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Face the Facts: What Can be Done to Make Housing More Affordable in Conn.

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Sen. Gary Winfield (D- New Haven) explains why he’s proposing to cap rent increases, and what else the state can do to make housing more affordable.

Mike Hydeck: Welcome back. According to Governor Lamont during his State of the State address, a key to filling the tens of thousands of jobs we have open in Connecticut right now is having a place for all of those workers to live. We need teachers and police officers and manufacturing techs and restaurant employees to fill these jobs. And with the skyrocketing housing prices, many cities are hitting a critical point now and finding housing is very difficult. Joining me now is State Senator Gary Winfield from New Haven. He filed a bill to address some of these housing concerns. Senator Winfield, it's been quite a while. Welcome back to Face the Facts.

Gary Winfield: Thank you for having me. Happy to be back.

Mike Hydeck: So according to a Connecticut Mirror report, after the eviction moratorium lifted last summer, Connecticut saw about 2,000 more evictions than an average year. First, why do you think that happened? And what do we do about it?

Gary Winfield: I think people live very close to the edge. And we've seen various reasons, one my bill would address, which is the increase in rent. What we know is that we've seen a 9% increase for our $100 amount, 9% increase on households, sorry, $100 increase in rent. And so what we're trying to do is figure out how we address these things.

Mike Hydeck: So as far as your bill, your bill would put a cap on rents and ban no cause evictions. How do you both protect the tenant and not unfairly impact landlords who are small business owners here in Connecticut?

Gary Winfield: Right. And I think that's something that we should think heavily about, as we imagine the bill and a lot of this will come out of the public hearing. But as we imagined the bill, there is a cap on the rent each year. There would be exceptions to that, right. So if there's a reval, or something of that nature, you have to take those things into account. So our mission is not to protect the tenant and leave the landlord with no recourse. But you know, the landlords are going to come to the committee, they're going to talk about what their perspective is. And we're going to have a conversation. And what that cap is and how far we go with the cap will, as everything else we do in the legislature, probably adjust over time.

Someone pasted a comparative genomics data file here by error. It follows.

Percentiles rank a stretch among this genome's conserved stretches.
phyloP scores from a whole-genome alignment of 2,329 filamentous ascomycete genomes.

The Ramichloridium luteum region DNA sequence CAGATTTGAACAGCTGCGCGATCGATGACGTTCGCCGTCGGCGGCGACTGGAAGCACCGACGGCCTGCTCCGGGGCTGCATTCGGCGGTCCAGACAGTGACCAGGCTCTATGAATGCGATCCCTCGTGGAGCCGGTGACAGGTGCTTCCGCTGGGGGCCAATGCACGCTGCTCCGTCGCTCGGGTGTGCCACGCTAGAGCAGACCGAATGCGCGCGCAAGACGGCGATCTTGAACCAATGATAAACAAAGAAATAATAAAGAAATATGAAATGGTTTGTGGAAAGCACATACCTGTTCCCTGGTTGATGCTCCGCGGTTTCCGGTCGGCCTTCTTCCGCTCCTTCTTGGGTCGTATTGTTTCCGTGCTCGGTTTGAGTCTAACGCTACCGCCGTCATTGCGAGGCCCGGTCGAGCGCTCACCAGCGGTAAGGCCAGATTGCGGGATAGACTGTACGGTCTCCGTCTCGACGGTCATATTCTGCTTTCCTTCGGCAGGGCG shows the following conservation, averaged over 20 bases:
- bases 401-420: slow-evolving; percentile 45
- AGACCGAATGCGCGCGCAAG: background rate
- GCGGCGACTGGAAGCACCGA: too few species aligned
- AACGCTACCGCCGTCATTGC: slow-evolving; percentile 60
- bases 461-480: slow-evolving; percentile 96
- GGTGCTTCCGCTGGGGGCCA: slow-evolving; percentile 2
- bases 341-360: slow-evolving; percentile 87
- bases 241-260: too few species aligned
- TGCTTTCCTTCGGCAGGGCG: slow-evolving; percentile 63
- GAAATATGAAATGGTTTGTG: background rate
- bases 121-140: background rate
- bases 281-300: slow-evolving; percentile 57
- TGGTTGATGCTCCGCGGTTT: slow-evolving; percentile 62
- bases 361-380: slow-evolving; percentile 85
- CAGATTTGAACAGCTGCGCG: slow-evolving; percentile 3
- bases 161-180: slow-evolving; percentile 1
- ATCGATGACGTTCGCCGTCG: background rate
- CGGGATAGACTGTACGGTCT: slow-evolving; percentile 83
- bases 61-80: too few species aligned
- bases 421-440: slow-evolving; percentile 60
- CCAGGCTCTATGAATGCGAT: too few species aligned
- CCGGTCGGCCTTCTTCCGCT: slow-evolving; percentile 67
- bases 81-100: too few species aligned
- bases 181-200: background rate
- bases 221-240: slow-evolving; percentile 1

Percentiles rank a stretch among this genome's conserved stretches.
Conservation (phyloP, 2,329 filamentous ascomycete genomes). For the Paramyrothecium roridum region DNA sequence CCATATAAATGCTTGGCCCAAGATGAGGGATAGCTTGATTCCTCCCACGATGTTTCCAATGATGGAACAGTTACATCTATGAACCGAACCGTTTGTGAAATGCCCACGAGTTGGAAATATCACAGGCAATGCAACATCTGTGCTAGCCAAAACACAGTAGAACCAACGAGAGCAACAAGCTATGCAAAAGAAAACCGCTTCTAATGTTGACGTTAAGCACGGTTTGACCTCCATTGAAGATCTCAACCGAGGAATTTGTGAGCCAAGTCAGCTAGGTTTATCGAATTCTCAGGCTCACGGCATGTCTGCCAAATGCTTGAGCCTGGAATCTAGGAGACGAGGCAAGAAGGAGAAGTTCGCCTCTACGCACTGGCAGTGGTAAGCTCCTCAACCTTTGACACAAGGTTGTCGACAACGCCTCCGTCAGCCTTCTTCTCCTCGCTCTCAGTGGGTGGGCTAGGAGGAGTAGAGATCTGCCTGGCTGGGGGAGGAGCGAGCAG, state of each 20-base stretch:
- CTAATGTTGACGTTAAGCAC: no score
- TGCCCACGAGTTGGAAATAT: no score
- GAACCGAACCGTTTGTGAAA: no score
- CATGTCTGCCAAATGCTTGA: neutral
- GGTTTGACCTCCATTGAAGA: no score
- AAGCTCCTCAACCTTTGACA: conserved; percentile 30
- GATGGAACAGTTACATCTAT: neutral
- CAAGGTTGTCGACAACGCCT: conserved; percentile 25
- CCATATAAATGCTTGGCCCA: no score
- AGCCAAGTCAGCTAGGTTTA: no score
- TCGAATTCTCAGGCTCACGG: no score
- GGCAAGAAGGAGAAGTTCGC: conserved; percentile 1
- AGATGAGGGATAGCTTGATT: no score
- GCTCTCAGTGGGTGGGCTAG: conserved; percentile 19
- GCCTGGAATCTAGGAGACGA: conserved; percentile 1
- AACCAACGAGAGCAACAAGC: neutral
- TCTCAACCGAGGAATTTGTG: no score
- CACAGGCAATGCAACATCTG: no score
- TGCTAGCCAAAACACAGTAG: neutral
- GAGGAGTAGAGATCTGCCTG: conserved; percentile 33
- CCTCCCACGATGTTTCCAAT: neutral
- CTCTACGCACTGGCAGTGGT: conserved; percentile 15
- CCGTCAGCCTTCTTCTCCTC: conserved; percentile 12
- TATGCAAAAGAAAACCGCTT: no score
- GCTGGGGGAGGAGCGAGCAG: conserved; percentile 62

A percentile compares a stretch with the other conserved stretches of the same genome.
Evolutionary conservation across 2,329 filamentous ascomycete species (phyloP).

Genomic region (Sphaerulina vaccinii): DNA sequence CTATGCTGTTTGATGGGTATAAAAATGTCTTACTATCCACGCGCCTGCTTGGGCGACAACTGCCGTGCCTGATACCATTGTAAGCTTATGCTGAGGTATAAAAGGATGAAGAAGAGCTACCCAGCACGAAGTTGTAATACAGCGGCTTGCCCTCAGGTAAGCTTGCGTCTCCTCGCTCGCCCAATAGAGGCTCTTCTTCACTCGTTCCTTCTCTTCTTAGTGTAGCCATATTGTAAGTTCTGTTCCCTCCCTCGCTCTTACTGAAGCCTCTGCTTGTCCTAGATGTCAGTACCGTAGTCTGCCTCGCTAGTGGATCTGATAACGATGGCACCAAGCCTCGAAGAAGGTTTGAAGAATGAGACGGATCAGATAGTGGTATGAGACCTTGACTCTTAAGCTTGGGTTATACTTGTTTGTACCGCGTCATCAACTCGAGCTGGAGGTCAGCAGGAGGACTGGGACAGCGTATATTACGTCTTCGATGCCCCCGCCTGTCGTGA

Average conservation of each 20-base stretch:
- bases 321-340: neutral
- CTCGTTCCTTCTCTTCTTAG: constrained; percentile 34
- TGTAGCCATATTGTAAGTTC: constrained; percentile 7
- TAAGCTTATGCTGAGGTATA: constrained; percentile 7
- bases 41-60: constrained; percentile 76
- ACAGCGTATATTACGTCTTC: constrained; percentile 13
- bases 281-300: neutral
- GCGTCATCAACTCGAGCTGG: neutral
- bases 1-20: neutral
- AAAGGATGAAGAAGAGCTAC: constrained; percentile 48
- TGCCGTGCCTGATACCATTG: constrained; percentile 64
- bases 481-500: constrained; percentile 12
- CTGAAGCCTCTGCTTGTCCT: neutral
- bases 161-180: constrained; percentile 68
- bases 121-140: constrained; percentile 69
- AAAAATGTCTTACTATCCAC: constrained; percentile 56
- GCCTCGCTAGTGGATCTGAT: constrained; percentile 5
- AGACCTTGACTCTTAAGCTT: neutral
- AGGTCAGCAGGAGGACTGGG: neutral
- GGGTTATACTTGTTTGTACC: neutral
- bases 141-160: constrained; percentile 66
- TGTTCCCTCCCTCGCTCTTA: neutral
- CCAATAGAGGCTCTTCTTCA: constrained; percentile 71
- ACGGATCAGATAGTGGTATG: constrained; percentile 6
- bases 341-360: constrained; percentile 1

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Mike Hydeck: So one of the other things we learned this week, the state has something called an Eviction Prevention Fund. What is that? And how is it funded?

Gary Winfield: So if you're asking me about the Eviction Prevention Fund and the funding source for it, I'm not, I don't know, right off the top of my head, I'd have to look at that. But what it seeks to do is help those who are unfortunately, in the process of being evicted protect their rights, which is what this bill seeks to do, right? What we what we say is those who are over 62 have some protections. They're complaining about maintenance, like many of the constituents that I have engaged with are, they don't get evicted for no discernible reason other than that the landlord is upset with them. We're looking to extend that to renters generally. This bill, hopefully is received as an attempt to have a conversation that we need to have. And the reality is, if we don't have the conversation with this bill and find a place where we can come together, we're going to have this conversation anyway because you have people who've had their rent increased in ways that are just unsustainable.

Mike Hydeck: Can you think about addressing the bigger picture at large. Each city in town is supposed to file an affordable housing plan with the state every five years. Critics say though that law has no teeth and cities and towns aren't doing it. What are your thoughts on that?

Gary Winfield: I would say that the critics are probably correct. You know, the legislature, with all good intention, often will come up with a piece of legislation. And what we discover is that it either has not been implemented, or the implementation of that piece of legislation hasn't gone how we would like it to go.. So what I think the responsibility of the legislature, particularly given the crisis that we have, is to take a second look at what we have on the books and figure out what the course of action it makes the law do what we intended it to do.

Mike Hydeck: In a minute, do you think the state should require developers to put a percentage of affordable housing in a major housing project and hold them to that?

Gary Winfield: I've always held the position that that is what we should do. Clearly, I have some colleagues who, who don't believe that. But again, all of these are attempts at a solution to the problem. I think, at the end of the day, what we know is whether you are there yet or not, we will all get there if this crisis grows, right? So let's be proactive, think about what we can do. Have the public hearing, allow people to voice their opinion, whether they're for or against it. And what I hope people do when they come to the hearing is not to say they're against it, but talk about, is there a way that we can come closer together? So that if we do pass something, both the landlord and the tenant are protected as much as possible.

Mike Hydeck: Senator Gary Winfield, we have to leave it there. Thanks so much for joining us on Face the Facts. We look forward to exploring this again with you.

Gary Winfield: Thank you for having me.

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